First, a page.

is a page of useful and informative links on the topic
of Global Warming, including everything from Al Gore's
Climate Reality Project webiste and other orgnaizations that
he has established which are concerned with climate
protection; to recent articles from The Huffington Post, or Youtube videos that address climate concerns, as well as information on other problems like ocean acidification. In putting together this page, I have tried to keep up with the latest developments on the topic, and then add sites which I think have valuable information, or other resources for people interested in the environment and the problems associated with global warming. Some of it is older information, but most of it is also relevant to today. Also included are
links to other sites and organizations who deal with the environment, wildlife and nature, such as The Environmental Defense Fund, The World Wildlife Foundation, Defenders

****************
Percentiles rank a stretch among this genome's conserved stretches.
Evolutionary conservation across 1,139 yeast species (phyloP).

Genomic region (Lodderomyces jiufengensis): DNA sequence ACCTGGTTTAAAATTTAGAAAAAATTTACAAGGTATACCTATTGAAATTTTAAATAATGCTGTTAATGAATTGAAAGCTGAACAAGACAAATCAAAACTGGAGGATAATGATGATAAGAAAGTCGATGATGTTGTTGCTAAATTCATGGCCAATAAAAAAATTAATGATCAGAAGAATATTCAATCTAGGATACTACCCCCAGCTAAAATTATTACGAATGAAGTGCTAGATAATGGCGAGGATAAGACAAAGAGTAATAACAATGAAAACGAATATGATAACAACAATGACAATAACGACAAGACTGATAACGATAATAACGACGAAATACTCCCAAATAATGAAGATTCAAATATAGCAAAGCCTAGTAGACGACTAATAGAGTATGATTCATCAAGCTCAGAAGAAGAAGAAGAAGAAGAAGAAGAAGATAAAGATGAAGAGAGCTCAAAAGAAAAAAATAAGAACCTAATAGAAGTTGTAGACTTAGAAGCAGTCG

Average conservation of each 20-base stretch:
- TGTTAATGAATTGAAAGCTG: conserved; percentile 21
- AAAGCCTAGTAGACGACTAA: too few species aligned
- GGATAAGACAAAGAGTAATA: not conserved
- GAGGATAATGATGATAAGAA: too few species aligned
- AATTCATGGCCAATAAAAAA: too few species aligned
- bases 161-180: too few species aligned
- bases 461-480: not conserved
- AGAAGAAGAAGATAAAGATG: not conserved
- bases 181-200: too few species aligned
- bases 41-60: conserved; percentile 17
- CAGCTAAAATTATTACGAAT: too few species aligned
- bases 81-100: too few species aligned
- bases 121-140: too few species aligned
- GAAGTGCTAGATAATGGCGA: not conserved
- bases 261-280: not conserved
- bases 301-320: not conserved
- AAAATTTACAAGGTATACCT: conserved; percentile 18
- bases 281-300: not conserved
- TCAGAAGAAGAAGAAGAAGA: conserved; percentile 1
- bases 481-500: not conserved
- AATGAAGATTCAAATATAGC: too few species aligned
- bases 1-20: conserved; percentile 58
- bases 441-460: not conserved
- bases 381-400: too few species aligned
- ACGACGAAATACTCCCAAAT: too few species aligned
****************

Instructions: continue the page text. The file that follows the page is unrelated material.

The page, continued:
of Wildlife, and The Nature Conservancy to name a few, detailing
what they are doing to help combat the threats of global warming
and protect the planet andits wildlife through their conservation efforts
around the world.
Sea Change: The Pacific's Perilous Turn — The Seattle Times
Story by, Craig Welch |
Photographs by Steve Ringman — An important article and dire warning from an ocean study on the problems of accumulating C02 and ocean
acidification, its impacts on sealife and the future of the oceans, as well as our future. C02 is destroying the oceans
than previously anticipated. The article cites the research of Dr. Richard Feely, a NOAA ocean chemist
at the Pacific Marine Environmental Laboratory in Seattle, among other researchers.